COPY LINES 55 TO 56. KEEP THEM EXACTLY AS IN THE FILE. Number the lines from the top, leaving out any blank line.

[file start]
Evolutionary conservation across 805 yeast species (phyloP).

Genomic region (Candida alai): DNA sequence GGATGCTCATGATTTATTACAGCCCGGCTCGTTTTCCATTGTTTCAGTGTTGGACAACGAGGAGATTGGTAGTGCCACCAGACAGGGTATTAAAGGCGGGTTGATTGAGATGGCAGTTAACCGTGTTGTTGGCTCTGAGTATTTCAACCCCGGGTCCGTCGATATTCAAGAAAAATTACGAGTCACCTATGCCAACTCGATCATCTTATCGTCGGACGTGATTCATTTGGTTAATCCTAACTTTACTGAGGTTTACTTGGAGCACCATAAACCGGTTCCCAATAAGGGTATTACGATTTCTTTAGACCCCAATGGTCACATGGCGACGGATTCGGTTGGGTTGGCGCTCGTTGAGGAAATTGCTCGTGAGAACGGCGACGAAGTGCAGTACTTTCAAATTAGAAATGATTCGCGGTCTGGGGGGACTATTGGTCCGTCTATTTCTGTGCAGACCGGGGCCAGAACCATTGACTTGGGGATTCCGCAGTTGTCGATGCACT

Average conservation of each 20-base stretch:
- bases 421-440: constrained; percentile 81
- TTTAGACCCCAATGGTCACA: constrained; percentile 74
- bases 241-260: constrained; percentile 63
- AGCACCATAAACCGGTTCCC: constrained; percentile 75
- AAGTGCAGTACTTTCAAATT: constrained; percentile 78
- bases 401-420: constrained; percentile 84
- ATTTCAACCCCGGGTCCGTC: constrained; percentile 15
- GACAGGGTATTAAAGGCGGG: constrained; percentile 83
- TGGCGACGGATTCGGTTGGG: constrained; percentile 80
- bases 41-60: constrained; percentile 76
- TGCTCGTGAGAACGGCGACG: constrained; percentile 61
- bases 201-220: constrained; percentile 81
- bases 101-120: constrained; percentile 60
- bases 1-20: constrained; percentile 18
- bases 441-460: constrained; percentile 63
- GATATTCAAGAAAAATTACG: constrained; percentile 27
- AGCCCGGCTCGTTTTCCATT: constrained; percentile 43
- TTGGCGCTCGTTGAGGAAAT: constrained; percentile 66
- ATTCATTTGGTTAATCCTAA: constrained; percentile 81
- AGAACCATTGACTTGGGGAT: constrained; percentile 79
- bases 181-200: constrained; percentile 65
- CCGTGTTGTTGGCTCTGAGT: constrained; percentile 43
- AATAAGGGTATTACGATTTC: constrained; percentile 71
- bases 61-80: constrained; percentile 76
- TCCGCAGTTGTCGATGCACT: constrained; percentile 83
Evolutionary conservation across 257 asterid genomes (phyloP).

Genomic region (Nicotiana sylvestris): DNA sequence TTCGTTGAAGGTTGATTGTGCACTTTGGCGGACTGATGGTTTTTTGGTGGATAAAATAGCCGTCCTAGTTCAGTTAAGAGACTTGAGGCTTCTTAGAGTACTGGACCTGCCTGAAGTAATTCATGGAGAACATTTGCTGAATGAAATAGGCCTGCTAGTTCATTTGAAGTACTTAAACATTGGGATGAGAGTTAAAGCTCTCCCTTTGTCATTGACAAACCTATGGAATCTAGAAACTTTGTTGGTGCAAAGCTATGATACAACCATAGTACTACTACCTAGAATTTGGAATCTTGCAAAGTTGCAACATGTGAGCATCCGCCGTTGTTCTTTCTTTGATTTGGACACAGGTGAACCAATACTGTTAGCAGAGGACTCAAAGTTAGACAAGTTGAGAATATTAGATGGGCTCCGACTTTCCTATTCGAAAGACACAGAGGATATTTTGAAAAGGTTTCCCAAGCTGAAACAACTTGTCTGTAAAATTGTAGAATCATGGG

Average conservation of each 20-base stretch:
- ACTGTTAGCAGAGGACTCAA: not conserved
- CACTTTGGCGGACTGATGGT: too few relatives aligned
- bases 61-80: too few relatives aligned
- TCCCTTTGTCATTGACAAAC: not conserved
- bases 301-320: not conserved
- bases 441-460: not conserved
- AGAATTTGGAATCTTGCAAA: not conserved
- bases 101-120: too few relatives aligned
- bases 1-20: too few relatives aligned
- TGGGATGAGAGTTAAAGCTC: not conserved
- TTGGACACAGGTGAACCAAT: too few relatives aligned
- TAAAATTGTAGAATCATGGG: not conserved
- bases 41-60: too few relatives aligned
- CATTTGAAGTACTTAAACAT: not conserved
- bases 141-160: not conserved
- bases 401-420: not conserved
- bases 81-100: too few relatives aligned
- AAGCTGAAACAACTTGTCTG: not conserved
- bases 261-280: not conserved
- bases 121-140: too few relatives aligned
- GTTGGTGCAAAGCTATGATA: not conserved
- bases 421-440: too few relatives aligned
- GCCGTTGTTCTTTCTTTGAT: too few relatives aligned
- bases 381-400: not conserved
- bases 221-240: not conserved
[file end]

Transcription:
- bases 381-400: not conserved
- bases 221-240: not conserved